|M.Sc Student||Mira Deeb|
|Subject||A Search for Arab Architectural Modernism in Palestine Space|
In the 1950s and 1960s
|Department||Department of Architecture and Town Planning||Supervisor||Professor Nitzan-Shiftan Alona|
|Full Thesis text - in Hebrew|
The 1950s and 1960s have been studied as the Israeli nation-building years, during which the centralized state constructed numerous cities and neighborhoods for Jewish immigrants. Although extensive literature has recently been dedicated to the architecture of this Jewish national project, almost no literature has covered the concurrent Palestinian phenomena. This lacuna begs the questions: can we identify “local Arab modernism,” what are its characteristics, and what is the regional context in which it was developed?
This study probes the emergence of architectural modernism in Palestine by studying four modern villas that were constructed in the Galilee and in the West Bank during the 1950s and 1960s - villa Srouji in Nazareth by architect Anis Srouji, villa Qutub in Jerusalem by architect Sayed Karim, villa Canaan in Nablus and villa Salty in Ramallah by architect Hani Arafat. The villas were commissioned by the upper social layer of the Palestinian society?families who were able to secure the necessary land and funds after the Nakba (the dispossession of Palestinians after the foundation of the state of Israel in 1948).
The study follows the young architects who studied in Europe and the Arab countries and created a network of Middle Eastern knowledge that crossed the borders between the Israel, the Jordanian West Bank, and the centers in Beirut, Amman and Cairo. The architectural analysis of the villas, their formal language, functional schemes, construction methods and materials, reveal the efficacy of this network. In Palestine it suggests that as long as the military rule was effective, we can find a greater architectural unity between Palestinians in the mountainous region on both sides of the border than between Palestinian and Israeli modernisms that were built in Israeli territory.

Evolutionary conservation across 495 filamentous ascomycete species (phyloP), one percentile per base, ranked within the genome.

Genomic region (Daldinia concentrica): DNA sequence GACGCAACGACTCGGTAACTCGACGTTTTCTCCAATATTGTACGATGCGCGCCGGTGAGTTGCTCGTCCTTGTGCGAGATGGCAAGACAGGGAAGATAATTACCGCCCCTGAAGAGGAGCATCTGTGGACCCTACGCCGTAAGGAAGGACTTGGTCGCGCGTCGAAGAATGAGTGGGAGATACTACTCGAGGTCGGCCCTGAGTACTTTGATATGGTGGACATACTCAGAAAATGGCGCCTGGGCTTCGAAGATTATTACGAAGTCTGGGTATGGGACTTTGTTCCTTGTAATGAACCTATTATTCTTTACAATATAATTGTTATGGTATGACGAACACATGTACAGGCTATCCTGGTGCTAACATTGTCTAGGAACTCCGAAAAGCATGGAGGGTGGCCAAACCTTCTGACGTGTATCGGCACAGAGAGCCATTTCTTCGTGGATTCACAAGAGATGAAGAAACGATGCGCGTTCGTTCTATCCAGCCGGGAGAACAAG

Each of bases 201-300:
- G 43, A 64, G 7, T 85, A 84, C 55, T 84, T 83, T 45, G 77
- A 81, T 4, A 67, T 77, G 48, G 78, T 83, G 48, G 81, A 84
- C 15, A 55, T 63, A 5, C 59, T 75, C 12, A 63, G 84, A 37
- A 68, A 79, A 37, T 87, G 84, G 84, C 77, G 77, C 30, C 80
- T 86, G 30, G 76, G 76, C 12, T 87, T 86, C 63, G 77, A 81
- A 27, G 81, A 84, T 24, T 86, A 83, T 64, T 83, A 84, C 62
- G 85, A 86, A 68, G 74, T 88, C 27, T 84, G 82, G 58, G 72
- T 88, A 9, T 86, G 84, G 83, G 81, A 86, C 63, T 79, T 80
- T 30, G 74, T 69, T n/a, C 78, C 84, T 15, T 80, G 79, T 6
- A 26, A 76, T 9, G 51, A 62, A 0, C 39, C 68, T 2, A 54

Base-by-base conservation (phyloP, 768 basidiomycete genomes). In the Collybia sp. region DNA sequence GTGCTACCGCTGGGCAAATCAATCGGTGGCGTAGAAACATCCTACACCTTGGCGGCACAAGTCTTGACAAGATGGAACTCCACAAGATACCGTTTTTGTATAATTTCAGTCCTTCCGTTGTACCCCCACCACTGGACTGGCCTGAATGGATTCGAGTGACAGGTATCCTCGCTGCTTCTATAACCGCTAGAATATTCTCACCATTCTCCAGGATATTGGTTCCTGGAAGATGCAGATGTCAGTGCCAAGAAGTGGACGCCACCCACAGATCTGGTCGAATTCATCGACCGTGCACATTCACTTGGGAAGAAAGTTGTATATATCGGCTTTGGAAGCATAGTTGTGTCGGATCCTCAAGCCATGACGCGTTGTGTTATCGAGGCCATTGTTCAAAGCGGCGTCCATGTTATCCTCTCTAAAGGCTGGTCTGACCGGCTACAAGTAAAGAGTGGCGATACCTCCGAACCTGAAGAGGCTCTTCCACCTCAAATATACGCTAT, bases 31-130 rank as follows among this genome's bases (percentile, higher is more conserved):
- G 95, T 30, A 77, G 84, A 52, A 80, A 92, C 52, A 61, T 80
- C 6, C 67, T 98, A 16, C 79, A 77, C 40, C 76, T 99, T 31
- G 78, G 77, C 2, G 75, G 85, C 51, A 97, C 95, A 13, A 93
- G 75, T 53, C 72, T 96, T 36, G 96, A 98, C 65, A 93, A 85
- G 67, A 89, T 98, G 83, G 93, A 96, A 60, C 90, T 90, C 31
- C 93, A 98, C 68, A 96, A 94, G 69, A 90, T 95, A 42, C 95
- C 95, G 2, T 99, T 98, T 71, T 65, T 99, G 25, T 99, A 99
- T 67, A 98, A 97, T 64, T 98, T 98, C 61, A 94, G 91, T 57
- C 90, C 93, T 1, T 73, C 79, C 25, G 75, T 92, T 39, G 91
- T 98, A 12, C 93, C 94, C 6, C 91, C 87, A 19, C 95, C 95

The study explores the establishment of the architectural profession in Palestine against the development of modern architecture in the Middle East. Based on this background it examines the four villas through field trips, interviews with architects and villa owners and through Hebrew and Arabic materials collected in Israel, Palestine and Jordan. The analysis of four villas points to the architectural characteristics of a modern Middle Eastern style that was not yet researched in the Palestinian context.